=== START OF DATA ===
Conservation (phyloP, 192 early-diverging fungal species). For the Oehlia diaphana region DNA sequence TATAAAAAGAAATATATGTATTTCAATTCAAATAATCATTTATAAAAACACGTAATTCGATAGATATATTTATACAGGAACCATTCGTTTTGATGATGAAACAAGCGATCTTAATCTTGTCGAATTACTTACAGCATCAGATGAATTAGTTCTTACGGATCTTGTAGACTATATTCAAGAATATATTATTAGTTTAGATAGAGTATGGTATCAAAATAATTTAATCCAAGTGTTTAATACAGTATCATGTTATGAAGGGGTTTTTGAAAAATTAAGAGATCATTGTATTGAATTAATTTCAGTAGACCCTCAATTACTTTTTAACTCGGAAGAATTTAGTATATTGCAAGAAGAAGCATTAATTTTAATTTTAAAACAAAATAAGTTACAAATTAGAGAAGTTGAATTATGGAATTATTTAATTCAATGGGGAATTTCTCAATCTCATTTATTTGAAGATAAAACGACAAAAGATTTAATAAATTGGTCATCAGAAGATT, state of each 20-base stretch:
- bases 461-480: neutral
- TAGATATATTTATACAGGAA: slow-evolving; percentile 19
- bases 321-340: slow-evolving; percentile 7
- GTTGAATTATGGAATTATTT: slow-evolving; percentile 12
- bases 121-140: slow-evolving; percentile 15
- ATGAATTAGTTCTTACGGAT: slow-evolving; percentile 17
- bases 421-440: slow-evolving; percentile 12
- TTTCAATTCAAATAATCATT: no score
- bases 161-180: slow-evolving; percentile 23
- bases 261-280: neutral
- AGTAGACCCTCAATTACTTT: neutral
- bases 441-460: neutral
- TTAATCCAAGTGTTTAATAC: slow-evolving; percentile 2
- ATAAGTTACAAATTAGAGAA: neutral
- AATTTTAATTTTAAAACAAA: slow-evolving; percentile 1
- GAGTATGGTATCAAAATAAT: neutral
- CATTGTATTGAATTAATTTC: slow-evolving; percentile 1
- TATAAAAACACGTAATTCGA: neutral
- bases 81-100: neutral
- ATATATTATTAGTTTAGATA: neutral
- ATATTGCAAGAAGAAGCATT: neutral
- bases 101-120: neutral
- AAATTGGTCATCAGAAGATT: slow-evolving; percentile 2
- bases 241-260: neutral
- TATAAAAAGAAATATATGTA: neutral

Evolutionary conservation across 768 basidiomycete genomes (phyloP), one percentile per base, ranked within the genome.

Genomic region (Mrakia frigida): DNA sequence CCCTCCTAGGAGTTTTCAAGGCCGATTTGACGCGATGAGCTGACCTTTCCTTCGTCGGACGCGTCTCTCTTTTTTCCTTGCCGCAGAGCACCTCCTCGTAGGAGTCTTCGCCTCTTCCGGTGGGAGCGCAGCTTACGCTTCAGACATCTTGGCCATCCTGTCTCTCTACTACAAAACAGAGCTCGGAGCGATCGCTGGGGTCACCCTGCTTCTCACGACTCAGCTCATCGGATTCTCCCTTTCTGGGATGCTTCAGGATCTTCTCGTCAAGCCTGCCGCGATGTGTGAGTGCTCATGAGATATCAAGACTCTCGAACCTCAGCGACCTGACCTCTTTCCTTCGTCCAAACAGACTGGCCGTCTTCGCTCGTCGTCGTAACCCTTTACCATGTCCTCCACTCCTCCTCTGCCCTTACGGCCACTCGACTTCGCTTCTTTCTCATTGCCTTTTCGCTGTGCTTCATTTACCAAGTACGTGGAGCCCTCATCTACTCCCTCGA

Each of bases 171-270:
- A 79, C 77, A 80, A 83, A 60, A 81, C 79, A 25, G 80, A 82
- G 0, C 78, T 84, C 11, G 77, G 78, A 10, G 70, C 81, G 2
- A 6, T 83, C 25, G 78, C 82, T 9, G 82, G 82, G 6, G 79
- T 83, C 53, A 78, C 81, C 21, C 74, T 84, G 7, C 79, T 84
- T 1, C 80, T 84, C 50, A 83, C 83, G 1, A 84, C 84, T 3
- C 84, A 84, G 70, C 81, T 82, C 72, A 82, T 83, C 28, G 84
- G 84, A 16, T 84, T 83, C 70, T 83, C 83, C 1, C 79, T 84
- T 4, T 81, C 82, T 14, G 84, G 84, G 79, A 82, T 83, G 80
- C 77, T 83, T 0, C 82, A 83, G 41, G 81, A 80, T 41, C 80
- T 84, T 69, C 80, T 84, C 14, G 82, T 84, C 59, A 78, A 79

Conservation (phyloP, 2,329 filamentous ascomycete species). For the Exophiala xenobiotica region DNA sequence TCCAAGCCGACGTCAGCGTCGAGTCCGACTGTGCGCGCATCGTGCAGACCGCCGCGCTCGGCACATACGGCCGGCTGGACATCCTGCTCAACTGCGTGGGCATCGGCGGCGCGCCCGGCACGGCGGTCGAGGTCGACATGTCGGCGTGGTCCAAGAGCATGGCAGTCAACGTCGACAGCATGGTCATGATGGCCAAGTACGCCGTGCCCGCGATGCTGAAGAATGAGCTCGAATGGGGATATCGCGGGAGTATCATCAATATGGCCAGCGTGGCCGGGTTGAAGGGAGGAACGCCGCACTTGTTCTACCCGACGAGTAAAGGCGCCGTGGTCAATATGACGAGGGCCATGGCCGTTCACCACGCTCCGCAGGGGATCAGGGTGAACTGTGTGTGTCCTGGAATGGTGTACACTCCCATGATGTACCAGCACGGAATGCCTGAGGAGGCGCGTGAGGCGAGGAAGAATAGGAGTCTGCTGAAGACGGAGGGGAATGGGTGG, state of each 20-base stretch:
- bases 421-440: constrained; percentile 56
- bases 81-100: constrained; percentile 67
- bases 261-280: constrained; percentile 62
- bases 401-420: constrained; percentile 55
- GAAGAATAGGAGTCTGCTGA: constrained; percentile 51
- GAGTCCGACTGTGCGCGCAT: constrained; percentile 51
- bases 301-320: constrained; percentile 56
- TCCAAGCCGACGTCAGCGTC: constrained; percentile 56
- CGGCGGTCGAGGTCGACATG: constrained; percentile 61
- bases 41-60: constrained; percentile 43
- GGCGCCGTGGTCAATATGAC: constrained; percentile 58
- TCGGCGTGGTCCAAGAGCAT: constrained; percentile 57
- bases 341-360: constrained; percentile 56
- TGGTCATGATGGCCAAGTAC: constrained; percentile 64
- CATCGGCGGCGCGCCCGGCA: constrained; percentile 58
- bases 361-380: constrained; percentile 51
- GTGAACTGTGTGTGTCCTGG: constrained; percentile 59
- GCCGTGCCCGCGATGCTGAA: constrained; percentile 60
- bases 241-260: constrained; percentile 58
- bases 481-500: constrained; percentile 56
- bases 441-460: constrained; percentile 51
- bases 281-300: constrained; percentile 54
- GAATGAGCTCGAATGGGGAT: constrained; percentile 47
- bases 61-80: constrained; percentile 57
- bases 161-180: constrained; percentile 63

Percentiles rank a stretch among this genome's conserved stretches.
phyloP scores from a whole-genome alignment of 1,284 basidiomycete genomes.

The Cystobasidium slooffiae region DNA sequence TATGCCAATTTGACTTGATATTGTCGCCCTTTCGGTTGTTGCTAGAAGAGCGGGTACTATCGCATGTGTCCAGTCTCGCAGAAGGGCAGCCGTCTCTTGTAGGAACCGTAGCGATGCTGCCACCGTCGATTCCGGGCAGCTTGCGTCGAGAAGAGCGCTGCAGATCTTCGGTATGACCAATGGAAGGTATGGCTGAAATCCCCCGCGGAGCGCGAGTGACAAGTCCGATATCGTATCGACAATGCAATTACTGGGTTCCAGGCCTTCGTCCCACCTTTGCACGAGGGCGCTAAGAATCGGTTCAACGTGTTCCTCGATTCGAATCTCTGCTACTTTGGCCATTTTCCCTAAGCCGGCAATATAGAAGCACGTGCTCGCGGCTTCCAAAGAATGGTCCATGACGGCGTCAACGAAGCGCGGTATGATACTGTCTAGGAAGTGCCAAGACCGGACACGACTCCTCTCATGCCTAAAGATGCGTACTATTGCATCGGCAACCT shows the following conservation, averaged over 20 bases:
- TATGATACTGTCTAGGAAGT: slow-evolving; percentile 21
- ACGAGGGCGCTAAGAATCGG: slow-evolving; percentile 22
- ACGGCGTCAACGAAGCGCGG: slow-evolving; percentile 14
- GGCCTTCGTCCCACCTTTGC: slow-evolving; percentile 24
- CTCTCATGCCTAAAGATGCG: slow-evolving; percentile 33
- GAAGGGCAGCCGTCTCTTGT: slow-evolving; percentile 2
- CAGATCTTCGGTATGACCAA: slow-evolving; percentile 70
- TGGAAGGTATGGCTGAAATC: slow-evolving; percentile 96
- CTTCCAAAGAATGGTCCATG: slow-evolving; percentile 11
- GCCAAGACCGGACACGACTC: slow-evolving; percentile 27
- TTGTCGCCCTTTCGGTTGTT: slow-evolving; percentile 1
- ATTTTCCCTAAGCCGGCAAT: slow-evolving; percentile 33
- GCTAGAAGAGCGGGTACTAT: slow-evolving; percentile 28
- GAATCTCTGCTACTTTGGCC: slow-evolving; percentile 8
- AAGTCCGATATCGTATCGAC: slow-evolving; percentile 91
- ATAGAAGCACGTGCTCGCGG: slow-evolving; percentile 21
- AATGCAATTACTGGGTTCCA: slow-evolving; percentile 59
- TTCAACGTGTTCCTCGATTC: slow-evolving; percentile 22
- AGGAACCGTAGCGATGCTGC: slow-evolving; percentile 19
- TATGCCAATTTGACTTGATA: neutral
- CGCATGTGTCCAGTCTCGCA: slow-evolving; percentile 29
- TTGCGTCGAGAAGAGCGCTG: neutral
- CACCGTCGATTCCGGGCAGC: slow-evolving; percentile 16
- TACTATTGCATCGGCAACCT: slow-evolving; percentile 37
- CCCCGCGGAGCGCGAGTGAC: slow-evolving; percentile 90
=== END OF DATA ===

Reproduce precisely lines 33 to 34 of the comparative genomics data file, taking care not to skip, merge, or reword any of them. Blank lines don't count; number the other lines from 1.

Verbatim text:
- T 83, C 53, A 78, C 81, C 21, C 74, T 84, G 7, C 79, T 84
- T 1, C 80, T 84, C 50, A 83, C 83, G 1, A 84, C 84, T 3